School of Law News
Professor Lisa Ramsey Discusses Social Media's Dark Side
It’s hard to remember how we all kept in touch before the advent of the Internet and electronic communication that has been born from it. While email is still the standard, it has dipped in popularity by the birth of social media tools that take communicating to a whole new level. We can’t seem to go a day without hearing about Facebook, Twitter, YouTube, and blogs — the majority of corporations, non-profits, academic institutions and even the government have recognized this fact and established a social networking presence to further develop their presence and to maintain their relevance in the most dynamic, global business environment humankind has ever seen.
While social media tools can be leveraged effectively by companies to further their brands, advertise their products, and promote their services, they also represent the proverbial double-edged sword: imposters can create unauthorized social media representations that can tarnish a company’s brand image. Often dubbed “brandjacking,” this phenomenon represents a very real threat to a company’s carefully cultivated reputation. The law, constantly trying to keep pace with technological and societal advancements, is still largely unsettled in this arena.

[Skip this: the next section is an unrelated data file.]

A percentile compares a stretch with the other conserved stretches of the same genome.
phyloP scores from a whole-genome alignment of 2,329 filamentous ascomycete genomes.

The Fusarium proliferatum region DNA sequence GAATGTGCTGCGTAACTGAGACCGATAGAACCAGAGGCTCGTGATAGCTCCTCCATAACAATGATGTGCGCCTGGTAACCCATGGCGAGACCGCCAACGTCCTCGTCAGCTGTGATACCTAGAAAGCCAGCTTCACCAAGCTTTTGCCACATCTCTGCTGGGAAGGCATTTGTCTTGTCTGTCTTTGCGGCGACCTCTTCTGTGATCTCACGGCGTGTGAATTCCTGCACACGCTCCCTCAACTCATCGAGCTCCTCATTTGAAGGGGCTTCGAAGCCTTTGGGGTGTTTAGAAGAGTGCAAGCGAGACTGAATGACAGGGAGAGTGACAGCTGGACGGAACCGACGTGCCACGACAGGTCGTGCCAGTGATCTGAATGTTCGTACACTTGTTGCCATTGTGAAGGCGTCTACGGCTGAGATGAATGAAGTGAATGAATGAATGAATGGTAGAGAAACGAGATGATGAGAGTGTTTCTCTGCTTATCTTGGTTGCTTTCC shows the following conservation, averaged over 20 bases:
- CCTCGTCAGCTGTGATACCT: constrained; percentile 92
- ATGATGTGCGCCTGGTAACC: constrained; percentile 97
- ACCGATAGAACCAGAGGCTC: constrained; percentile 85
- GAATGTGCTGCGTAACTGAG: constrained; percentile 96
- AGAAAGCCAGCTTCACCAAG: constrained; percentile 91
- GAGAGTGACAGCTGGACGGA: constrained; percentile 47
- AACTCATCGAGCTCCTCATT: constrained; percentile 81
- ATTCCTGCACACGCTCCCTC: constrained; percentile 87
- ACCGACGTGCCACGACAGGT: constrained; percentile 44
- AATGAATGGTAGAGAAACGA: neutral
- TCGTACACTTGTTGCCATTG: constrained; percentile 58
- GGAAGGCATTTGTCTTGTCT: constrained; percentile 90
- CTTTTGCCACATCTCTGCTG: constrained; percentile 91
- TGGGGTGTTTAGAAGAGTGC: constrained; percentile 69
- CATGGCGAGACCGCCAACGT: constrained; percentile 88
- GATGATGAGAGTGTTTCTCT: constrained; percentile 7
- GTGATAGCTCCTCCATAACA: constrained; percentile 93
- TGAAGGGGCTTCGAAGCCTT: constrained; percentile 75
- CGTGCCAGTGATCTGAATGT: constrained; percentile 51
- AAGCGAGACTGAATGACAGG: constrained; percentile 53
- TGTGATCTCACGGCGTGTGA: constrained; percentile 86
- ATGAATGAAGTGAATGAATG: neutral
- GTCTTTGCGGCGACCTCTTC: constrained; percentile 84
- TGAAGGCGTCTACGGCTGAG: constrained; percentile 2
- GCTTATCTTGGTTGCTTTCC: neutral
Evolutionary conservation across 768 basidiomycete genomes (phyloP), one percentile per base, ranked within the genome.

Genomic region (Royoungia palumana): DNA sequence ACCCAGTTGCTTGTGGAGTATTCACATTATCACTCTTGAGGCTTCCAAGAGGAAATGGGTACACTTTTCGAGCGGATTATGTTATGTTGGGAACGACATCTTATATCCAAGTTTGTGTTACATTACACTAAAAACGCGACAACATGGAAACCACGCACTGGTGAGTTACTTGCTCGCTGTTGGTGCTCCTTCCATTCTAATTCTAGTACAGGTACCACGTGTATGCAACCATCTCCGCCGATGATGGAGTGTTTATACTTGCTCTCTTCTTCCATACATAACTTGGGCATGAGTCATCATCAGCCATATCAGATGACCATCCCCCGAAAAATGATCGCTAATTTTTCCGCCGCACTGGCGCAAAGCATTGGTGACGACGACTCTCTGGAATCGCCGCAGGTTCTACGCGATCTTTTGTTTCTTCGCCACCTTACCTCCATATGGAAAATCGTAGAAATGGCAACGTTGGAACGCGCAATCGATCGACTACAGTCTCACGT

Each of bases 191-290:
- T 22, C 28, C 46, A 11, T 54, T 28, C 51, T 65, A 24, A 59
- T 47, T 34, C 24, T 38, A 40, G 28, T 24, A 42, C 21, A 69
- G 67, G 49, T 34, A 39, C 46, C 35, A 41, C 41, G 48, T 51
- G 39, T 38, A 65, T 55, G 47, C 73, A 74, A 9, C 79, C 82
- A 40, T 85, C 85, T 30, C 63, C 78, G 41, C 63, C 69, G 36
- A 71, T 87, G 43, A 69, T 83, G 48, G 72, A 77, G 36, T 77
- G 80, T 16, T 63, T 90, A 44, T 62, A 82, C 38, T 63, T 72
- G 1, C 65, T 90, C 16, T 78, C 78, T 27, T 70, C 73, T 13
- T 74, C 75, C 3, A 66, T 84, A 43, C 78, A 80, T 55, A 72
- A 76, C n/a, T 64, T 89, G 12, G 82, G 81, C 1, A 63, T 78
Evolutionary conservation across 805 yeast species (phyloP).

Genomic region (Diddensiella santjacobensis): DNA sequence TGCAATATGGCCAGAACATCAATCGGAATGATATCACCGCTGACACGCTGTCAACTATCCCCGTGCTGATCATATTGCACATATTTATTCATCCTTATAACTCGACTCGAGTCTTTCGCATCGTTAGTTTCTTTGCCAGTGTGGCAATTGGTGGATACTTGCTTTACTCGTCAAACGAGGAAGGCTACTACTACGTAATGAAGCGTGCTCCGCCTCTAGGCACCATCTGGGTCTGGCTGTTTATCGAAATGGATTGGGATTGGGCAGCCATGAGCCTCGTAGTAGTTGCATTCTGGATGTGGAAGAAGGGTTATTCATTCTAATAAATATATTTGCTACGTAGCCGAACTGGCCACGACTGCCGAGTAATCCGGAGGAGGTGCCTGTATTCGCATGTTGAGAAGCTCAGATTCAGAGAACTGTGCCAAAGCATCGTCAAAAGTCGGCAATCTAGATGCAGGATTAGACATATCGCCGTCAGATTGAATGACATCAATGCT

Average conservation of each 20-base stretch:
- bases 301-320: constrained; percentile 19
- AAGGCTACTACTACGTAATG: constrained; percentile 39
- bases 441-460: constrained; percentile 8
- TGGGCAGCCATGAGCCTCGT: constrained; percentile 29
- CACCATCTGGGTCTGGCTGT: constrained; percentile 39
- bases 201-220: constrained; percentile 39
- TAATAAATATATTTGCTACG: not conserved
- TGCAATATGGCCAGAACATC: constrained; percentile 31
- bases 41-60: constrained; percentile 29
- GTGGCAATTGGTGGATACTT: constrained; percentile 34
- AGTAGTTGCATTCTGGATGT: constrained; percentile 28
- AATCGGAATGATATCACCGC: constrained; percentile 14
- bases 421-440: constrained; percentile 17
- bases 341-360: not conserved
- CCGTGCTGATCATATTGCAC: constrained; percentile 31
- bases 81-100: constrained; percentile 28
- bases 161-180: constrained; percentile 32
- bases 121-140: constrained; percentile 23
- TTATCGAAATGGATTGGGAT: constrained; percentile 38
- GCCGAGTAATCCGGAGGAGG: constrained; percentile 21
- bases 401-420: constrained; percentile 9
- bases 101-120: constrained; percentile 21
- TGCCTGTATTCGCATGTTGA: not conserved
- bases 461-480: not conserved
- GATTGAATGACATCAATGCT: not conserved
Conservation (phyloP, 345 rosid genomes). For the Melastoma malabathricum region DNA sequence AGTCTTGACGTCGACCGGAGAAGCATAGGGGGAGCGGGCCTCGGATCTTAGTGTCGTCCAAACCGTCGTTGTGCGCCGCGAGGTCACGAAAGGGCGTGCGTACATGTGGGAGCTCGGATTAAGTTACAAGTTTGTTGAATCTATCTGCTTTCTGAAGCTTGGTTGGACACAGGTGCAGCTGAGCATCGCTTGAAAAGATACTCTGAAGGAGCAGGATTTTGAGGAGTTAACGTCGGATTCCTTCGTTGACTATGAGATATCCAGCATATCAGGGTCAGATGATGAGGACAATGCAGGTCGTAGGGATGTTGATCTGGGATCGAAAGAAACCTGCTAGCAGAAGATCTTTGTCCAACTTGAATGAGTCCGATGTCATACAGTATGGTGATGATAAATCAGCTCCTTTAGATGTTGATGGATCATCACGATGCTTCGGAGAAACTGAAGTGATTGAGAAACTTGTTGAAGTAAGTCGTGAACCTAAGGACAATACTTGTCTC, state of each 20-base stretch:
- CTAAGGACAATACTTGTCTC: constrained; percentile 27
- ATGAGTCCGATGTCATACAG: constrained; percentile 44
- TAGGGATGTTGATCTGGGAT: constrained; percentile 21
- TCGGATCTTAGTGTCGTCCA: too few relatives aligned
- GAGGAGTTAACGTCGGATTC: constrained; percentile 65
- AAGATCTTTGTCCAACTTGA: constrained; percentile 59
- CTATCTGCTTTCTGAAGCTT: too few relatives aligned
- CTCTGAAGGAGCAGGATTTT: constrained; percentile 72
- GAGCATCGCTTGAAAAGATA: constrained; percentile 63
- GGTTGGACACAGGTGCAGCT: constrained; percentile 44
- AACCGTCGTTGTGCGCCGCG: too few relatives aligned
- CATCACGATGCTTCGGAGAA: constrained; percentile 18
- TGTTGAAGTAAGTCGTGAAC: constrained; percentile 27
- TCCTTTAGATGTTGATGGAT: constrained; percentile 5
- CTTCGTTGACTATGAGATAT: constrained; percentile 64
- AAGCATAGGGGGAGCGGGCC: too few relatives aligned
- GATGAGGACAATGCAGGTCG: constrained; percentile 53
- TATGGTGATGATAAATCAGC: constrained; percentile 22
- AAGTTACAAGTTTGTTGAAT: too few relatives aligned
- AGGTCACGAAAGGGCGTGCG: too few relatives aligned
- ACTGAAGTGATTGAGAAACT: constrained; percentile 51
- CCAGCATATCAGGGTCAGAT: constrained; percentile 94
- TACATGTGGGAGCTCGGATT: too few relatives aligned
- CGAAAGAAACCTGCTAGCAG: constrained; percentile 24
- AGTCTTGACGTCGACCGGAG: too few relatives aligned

Lisa Ramsey, a professor of law at the University of San Diego School of Law, is one of the pioneers in brandjacking legal scholarship. Ramsey has spent the last semester in Australia as a visiting scholar at Melbourne Law School at the University of Melbourne, where she did research on Australian trademark and free speech law. At the request of the University’s Centre for Media and Communications Law, Ramsey presented her paper, “Brandjacking on Social Networks: Trademark Infringement by Impersonation of Markholders” in Melbourne and Sydney, Australia.
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